So, what was holding the universe together?

Well, the scientists had a theory for this, that there must be some kind of force influencing the universe that we can neither see nor detect. This strange phenomenon was termed 'Dark Matter'.

‘Dark Matter’! eureka I thought. For this theory offered an explanation as to how Labour in Scotland have managed to escape the Purcell affair pretty much unscathed. The world of Scottish politics must contain an equivalent force, a force that can lessen the effects of otherwise devastating revelations, gaffes and scandals – I have termed this hitherto unknown force 'Disnae Matter'.

Go and read the rest here on Newsnet Scotland.

Monday, March 22, 2010

Nats, Cleggs and Blank Screens

Having managed to catch a bit of the Politics Show Scotland on the iPlayer and get a good old chuckle at Nick Clegg and Danny Alexander contradicting eachother over the thorny issue of fuel duty, I freely admit that my appetite for hearing more of Mr Clegg last night was, well, sated to say the least of it.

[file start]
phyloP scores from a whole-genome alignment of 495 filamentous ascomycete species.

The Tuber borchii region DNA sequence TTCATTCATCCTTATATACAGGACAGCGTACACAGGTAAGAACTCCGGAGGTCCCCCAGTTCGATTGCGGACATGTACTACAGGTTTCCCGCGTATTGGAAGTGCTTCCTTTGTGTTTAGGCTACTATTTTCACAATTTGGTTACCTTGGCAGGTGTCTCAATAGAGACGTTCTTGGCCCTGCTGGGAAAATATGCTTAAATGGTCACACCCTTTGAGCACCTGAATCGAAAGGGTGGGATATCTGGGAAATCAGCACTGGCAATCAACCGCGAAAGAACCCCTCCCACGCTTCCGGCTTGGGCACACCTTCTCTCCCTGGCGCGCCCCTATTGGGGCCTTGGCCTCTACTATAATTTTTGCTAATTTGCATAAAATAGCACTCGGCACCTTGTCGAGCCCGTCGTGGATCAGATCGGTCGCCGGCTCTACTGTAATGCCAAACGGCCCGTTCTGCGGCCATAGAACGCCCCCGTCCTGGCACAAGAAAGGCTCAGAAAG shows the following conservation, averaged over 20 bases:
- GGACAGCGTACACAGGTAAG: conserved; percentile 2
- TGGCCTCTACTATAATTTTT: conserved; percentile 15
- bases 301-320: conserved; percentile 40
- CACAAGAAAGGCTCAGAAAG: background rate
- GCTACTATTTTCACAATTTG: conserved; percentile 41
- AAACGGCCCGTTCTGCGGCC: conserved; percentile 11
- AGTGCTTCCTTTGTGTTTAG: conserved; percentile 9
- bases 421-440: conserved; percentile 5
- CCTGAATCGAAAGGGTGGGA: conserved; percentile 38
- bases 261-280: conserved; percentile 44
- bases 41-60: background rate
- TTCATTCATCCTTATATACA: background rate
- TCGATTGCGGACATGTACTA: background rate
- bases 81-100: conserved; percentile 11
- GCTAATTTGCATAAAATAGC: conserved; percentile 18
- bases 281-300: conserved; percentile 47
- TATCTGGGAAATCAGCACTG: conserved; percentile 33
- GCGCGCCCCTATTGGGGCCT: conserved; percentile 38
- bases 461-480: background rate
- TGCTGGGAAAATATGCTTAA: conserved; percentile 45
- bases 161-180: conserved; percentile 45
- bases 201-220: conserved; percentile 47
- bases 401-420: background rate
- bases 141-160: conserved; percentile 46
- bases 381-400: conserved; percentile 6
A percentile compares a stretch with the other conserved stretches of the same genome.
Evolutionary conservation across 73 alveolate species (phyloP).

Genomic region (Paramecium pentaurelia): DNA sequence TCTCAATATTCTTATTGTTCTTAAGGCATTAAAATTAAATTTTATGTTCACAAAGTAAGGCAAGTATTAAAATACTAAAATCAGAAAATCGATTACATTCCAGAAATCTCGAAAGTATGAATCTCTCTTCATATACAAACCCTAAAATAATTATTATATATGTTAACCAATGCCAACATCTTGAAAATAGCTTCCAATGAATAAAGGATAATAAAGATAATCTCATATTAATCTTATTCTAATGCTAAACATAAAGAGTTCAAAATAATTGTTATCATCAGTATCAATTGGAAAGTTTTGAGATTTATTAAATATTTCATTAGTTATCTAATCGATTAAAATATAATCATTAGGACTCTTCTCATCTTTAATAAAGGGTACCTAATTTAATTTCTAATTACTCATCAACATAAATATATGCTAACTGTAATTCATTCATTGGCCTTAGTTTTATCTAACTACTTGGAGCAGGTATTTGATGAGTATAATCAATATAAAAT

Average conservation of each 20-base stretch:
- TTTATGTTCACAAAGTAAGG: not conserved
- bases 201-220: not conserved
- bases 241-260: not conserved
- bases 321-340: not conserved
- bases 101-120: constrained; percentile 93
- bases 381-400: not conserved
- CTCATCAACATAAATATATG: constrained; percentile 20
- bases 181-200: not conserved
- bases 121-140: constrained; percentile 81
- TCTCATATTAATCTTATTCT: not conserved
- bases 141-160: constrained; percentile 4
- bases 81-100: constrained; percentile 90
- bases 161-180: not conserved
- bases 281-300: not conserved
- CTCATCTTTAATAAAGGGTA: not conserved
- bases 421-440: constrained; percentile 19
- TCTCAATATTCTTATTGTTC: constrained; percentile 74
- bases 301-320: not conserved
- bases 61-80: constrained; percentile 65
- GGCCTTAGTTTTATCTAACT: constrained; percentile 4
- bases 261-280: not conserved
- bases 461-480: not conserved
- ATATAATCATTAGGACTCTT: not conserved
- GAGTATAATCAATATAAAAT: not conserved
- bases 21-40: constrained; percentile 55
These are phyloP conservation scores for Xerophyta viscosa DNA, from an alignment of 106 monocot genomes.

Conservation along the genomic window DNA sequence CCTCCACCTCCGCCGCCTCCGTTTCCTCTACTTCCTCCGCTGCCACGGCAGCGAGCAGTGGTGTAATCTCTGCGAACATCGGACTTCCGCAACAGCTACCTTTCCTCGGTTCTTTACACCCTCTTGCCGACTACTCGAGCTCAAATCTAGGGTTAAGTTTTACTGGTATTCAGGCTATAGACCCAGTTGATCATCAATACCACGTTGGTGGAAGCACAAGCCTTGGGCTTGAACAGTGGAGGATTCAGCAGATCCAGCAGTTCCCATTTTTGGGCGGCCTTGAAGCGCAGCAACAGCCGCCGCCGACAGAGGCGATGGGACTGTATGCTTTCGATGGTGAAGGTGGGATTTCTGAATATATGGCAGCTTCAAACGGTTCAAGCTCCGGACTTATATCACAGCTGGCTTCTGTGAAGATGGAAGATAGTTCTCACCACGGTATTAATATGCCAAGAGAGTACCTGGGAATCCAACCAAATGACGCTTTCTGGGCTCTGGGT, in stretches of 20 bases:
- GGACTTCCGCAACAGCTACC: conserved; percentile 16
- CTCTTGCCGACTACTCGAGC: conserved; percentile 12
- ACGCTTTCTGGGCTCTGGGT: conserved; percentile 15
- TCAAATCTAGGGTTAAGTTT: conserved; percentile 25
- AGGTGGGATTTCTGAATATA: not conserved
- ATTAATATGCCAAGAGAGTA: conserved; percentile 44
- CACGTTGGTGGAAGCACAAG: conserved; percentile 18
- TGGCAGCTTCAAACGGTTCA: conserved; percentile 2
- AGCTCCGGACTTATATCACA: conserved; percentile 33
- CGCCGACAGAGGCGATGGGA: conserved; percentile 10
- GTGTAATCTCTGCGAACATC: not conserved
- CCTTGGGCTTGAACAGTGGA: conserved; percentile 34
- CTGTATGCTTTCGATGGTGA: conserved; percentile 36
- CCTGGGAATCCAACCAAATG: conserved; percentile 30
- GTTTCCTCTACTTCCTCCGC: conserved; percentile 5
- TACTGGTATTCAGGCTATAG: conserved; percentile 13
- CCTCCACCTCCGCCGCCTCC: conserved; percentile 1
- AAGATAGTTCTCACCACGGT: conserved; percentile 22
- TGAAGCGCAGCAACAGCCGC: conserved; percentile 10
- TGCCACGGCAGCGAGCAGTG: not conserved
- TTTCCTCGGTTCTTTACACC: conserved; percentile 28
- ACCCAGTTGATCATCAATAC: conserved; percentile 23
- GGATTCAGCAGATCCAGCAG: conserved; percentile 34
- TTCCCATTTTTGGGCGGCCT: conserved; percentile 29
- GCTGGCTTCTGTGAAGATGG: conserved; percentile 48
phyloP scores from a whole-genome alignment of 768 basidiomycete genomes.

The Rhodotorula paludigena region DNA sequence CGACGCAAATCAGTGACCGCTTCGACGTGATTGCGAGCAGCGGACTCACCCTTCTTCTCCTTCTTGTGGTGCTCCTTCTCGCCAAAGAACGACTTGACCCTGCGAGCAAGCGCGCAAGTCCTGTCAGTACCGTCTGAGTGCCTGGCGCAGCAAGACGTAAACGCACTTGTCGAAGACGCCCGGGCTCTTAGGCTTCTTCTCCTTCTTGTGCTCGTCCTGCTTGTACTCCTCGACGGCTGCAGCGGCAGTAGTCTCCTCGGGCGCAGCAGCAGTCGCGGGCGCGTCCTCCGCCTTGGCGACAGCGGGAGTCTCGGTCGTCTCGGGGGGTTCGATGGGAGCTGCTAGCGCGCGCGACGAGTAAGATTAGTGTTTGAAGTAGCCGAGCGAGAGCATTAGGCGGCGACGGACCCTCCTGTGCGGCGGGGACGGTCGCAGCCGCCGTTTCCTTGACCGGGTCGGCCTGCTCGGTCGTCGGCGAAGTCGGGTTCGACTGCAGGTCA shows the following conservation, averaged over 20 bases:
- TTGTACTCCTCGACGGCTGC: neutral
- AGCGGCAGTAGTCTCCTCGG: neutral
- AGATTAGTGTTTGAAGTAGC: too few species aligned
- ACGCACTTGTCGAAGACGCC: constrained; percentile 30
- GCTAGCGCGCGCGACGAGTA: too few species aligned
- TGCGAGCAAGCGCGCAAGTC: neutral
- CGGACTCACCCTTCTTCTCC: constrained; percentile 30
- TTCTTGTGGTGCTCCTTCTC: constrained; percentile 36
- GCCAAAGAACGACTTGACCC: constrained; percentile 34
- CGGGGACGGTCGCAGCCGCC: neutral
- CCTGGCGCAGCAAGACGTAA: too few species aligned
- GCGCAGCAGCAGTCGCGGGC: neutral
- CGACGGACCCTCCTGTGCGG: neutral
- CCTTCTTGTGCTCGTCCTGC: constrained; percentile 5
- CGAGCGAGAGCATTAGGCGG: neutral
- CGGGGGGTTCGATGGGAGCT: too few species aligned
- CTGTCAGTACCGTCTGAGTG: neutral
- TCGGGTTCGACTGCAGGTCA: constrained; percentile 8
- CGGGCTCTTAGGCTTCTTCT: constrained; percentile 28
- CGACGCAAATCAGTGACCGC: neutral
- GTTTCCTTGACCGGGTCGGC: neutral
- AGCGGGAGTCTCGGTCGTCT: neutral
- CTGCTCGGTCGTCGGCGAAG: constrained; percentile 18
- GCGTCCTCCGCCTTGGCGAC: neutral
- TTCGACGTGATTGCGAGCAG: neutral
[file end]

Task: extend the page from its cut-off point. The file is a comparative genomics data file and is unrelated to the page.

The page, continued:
However, I learn this morning from a flurry of outraged Lib Dems (okay then - four of them) tweeting to eachother that apparently, their man was given a setpiece interview last night which was carried on ITV. Except for viewers in most of Scotland, that is, where STV found something different to show instead.

Now, I should say that if you're looking for even the slightest shade of Schadenfreude here, you're going to be sorely disappointed because democrat that I am, I'm inclined to agree with them. You won't find here partisan accusations of egotism being thrown at Mr Clegg just because he's been given the rough end of the stick by a broadcaster. He's entitled to be heard, and I can't think of any good reason why his interview was pulled from Scotland, unlike others with David Cameron or Gordon Brown.

Of course, the tempting response would be to point out that since there's going to be a televised election debate between the leaders of the Scottish parties, Lib Dems should just quit whining and accept that Tavish will get his chance to put their case then. However, that would be unworthy and cheap on my part. As it happens, I've got a much better idea for redressing the balance. And if you can imagine a drumroll in the background, here it is...